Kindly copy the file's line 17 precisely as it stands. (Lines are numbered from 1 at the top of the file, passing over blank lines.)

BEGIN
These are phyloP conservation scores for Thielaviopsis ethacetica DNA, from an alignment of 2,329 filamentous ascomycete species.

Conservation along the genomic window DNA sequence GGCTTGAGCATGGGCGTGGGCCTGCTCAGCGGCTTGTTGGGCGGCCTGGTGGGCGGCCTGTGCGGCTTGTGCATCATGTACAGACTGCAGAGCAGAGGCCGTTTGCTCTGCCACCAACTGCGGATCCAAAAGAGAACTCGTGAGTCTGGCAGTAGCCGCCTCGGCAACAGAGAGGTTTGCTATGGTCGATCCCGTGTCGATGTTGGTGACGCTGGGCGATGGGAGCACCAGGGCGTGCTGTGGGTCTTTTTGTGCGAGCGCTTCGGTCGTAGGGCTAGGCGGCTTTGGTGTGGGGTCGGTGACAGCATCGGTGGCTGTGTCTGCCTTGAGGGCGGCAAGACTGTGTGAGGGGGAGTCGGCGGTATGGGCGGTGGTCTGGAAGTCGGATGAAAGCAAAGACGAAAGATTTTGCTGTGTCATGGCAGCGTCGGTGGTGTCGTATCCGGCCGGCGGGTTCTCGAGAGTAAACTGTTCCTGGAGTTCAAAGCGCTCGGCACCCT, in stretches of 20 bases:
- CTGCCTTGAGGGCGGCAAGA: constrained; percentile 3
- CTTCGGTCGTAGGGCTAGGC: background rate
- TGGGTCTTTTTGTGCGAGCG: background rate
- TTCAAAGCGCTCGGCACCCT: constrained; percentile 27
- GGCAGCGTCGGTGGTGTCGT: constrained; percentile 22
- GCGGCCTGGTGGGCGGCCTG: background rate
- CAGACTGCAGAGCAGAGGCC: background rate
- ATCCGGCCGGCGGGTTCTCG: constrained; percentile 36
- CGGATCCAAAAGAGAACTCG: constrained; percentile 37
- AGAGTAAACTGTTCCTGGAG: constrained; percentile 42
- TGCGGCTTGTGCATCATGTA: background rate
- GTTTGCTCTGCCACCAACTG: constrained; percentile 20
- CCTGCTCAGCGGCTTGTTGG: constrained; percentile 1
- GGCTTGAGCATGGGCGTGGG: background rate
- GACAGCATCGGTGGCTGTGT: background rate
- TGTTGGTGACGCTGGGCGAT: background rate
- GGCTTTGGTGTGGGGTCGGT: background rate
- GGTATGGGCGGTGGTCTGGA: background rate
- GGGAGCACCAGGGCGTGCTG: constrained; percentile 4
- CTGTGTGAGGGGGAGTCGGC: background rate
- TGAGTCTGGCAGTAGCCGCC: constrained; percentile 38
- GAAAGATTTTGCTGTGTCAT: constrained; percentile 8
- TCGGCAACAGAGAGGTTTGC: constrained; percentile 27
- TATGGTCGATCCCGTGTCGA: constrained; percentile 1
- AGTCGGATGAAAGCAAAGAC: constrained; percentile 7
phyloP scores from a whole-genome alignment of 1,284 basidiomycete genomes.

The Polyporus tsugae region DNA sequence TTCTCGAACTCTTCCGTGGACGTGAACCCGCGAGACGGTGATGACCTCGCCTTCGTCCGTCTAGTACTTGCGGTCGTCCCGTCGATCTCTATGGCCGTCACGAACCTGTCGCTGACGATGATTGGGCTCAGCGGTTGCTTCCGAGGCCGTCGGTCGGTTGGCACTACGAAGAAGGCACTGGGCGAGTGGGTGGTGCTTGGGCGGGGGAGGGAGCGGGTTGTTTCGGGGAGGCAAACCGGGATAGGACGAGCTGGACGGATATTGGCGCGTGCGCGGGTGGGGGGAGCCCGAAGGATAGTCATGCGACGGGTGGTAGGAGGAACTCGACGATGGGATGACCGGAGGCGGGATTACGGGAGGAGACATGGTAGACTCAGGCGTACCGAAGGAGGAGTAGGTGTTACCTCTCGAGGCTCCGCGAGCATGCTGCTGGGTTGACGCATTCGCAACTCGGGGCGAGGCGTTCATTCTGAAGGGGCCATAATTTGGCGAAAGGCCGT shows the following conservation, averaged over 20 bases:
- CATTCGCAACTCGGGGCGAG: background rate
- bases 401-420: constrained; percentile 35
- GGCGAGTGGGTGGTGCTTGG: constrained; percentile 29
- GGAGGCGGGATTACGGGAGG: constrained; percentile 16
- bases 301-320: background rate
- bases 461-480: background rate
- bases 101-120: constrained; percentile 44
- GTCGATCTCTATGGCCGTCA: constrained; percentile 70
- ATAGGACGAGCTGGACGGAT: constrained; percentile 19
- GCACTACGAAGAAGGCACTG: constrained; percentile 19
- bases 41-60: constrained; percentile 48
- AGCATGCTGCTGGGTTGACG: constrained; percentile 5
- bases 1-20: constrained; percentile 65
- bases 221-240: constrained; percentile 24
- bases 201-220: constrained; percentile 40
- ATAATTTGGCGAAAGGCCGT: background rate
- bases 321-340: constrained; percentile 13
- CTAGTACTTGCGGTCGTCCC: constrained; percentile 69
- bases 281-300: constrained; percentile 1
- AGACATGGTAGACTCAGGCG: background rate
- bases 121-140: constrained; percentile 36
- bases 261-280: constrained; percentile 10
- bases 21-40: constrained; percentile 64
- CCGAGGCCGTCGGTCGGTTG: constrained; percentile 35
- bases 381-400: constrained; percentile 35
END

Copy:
- GACAGCATCGGTGGCTGTGT: background rate